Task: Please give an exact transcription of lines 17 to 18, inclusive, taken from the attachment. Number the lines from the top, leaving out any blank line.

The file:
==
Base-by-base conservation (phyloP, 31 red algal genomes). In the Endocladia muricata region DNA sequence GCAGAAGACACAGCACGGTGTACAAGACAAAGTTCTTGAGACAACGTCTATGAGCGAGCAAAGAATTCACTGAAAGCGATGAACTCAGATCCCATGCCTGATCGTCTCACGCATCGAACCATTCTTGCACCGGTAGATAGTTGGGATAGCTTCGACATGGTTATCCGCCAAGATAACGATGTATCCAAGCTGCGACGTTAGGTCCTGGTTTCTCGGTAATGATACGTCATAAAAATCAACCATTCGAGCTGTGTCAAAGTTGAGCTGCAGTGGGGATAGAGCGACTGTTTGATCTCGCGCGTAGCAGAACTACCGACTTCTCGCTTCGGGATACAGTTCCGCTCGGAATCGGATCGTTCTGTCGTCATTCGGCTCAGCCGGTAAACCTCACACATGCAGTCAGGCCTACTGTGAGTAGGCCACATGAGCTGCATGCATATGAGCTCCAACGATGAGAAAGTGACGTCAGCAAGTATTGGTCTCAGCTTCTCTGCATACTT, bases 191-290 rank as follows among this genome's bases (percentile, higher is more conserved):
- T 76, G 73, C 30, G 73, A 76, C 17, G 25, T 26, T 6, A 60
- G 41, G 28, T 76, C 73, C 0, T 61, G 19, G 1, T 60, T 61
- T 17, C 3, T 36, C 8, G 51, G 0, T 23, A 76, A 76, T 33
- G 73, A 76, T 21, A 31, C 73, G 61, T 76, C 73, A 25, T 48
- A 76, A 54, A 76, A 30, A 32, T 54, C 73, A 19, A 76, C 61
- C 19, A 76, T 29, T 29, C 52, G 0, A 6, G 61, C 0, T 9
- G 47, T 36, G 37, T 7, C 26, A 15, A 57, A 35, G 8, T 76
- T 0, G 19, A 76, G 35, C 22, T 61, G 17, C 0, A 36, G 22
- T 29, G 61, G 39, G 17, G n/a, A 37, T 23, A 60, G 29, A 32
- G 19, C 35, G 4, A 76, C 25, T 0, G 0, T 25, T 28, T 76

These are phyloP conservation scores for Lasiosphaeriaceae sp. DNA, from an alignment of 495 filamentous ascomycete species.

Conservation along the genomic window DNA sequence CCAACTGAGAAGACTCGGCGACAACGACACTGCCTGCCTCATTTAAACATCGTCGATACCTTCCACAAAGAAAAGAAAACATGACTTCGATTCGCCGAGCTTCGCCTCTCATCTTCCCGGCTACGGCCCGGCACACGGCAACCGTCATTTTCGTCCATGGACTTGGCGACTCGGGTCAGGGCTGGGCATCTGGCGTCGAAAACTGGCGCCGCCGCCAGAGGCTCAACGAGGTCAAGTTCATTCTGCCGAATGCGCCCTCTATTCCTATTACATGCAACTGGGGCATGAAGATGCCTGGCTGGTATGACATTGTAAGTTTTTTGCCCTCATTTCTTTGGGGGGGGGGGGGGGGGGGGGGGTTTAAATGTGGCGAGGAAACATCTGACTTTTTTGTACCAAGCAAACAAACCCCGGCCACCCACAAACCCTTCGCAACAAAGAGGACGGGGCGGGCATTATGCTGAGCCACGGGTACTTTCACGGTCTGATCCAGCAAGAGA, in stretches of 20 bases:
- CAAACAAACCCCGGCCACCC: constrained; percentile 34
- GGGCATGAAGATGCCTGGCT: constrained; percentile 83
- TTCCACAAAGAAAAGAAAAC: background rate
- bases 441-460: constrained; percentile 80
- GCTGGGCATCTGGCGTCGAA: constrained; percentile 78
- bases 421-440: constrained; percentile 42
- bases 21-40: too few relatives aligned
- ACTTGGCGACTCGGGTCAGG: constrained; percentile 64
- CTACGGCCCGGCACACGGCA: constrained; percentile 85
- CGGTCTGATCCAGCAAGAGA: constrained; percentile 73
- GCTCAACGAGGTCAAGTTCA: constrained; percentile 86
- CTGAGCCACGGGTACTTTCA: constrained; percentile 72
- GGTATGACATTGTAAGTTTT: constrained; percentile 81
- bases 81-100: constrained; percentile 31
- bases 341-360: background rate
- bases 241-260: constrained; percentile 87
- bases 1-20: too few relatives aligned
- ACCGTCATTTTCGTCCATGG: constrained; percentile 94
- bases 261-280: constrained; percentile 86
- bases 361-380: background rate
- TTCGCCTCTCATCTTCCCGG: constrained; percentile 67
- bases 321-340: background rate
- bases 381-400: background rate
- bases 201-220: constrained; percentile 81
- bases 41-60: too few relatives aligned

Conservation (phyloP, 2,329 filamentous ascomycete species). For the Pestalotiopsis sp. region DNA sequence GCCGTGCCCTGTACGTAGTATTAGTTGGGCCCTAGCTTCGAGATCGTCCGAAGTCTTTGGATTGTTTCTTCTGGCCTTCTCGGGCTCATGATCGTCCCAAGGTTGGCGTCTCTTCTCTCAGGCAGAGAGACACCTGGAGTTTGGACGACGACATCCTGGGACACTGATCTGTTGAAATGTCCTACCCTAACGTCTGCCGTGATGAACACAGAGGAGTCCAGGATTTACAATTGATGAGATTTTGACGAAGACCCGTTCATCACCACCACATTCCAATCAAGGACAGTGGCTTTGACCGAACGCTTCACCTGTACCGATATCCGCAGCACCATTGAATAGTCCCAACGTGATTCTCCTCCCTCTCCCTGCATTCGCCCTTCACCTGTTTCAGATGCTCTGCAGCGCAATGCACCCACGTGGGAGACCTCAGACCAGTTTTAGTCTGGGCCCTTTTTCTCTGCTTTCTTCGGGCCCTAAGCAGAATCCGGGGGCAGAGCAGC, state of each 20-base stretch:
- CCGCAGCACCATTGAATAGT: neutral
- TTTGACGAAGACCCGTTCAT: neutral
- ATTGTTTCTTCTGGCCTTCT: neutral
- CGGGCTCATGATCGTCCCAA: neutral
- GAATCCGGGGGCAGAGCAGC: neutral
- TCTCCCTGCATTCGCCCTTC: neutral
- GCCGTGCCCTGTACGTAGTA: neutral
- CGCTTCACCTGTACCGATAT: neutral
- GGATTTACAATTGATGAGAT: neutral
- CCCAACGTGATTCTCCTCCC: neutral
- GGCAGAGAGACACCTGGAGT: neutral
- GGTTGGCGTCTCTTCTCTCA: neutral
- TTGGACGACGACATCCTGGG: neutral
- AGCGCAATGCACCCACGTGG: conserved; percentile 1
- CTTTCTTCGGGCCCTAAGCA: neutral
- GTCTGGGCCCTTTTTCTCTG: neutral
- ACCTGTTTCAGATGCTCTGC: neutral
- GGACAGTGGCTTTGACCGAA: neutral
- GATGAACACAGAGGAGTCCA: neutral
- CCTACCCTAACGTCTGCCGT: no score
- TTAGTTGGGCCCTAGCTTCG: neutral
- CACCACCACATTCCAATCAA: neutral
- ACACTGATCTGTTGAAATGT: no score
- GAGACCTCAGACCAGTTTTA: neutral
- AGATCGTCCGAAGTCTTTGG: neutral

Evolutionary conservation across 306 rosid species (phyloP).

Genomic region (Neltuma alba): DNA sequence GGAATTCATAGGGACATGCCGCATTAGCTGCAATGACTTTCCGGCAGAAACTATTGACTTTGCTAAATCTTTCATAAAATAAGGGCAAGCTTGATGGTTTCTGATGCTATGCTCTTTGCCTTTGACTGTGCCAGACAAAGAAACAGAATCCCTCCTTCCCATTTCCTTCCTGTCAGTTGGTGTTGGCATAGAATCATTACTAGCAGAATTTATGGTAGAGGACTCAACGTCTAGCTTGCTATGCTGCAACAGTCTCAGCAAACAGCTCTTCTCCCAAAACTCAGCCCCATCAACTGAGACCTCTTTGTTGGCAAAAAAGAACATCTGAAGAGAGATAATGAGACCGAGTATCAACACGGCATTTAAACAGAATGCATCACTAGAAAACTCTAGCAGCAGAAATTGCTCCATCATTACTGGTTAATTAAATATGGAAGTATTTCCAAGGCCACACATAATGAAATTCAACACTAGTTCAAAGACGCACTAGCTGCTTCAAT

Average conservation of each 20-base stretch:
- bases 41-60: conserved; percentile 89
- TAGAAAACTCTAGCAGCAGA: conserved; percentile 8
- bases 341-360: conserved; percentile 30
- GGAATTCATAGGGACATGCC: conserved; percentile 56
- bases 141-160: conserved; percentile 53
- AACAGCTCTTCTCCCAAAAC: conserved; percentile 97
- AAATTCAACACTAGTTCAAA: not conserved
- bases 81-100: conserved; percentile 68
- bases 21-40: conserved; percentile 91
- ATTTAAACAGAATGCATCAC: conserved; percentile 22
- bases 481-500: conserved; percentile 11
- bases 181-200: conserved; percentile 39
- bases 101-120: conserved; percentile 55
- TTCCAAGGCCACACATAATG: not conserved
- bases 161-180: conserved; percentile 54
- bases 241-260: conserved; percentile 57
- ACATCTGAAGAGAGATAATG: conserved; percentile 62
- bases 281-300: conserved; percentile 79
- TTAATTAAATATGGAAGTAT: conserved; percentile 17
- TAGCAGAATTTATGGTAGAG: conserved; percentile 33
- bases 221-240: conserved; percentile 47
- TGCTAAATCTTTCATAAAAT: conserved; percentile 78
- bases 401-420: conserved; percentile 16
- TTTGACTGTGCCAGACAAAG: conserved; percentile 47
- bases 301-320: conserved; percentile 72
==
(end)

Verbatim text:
- bases 441-460: constrained; percentile 80
- GCTGGGCATCTGGCGTCGAA: constrained; percentile 78